Panfish: Strike Indicators & Wet Fly Rigs That Work

Posted by  Thursday, July 24 2014 6:53 am
Published in Blogs > On the Water > Fishing > Panfish
expert

Every now and then I get the urge to catch a mess of panfish for a fish fry. Where I live that generally means rock bass, which are in abundance. In fact, they’re common enough to be considered a nuisance fish on most lakes around here.

panfish
A trick to keep catching larger panfish if your catching runts is to keep moving to find a larger school of specimens.

I’d be lying if I told you there was a lot of skill in catching them. They’re plentiful, overly aggressive and will happily take woolly buggers or any other reasonable impersonation of an aquatic insect, minnow or leech. Often, it’s difficult keeping them off your line.

The real trick is finding a school of larger ones and catching as many you can before you lose contact. That’s a whole different ball game.

I find two basic pieces of information are worth remembering when doing this.

First, they hang out in like-sized schools. That means, if I am catching runts I move on until I find a larger specimens. Second, they prefer to relate to structures such as rocky shoals, weedy drop offs or downed timber.

When I’m prospecting for them, I’ll often use a strike indicator and nymph (or wet fly) rig, especially when the fish are relating to submerged timber or high aquatic vegetation. This allows me more precise control of my fly in terms of depth. And it also allows me to fish the small, open pockets amidst the branches or weed beds.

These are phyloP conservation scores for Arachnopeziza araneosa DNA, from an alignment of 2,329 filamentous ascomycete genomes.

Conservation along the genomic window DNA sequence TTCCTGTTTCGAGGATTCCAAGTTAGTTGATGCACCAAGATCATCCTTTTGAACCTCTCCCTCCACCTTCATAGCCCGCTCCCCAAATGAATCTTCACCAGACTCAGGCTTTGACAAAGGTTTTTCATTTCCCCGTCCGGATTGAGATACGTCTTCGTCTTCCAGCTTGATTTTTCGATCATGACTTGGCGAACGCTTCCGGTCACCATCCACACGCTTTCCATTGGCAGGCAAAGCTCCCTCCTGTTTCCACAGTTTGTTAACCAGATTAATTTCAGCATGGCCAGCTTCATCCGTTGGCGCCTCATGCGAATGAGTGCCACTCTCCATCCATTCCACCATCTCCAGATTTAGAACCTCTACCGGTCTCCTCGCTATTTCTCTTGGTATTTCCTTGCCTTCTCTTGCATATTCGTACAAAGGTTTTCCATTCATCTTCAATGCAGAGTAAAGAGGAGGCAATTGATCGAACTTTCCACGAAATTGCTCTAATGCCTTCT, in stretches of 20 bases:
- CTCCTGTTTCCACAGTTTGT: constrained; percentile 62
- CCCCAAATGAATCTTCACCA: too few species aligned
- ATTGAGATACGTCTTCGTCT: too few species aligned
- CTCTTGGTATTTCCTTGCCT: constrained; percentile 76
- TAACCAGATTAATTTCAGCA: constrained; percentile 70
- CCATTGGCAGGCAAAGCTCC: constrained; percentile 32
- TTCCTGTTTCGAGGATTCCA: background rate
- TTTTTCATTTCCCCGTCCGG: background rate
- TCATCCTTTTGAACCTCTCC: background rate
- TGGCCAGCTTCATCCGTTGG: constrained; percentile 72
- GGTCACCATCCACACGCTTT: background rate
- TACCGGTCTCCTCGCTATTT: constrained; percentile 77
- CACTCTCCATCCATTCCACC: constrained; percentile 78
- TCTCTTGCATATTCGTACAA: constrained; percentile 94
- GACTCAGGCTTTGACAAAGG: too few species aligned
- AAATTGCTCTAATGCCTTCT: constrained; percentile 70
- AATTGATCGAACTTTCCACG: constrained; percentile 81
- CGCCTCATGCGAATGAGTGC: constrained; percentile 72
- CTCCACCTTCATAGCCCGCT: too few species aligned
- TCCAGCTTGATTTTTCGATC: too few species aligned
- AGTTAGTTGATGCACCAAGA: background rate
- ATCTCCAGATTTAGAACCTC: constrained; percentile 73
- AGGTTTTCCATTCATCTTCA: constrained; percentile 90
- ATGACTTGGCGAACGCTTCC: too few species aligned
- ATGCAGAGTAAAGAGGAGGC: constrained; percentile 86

I adjust my indicator so that the nymph or wet fly I’m using will hover above the school or in the midst of it. Wet flies such as small wooly worms, black gnats or soft-hackles work great. So too do nymphs like pheasant tails, hare’s ear’s and prince nymphs.

Once your fly has settled among the school, a slight twitch or two is generally what it takes to coax one into charging in. Then, as soon as your indicator moves to the side, or goes down, set the hook and haul out the fish as quickly as possible so minimal disturbance is caused. Repeat until the school has moved on.

If fish are particularly skittish, sometimes it helps to use whatever current is available. Simply cast upstream and let your rig drift into the school.

It’s not complicated; it’s just float fishing with a fly rod, but don’t discount it. The panfish certainly approve. And, boy, is it fun.

 

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Last modified on Thursday, July 24 2014 2:26 pm
Steve Galea
expert

Steve Galea makes his living as an assistant editor for Ontario Out of Doors magazine, where he is best known for My Outdoors, his back page humor column that has run continuously since 1996. He also writes columns for five weekly newspapers across Ontario and has contributed to several books on the outdoors. When not writing, Steve spends time fly fishing and tying. He also enjoys using bow, rifle or shotgun, depending on the hunting season. His English springer spaniel Callie is an eager grouse and woodcock dog and he values time afield with her.

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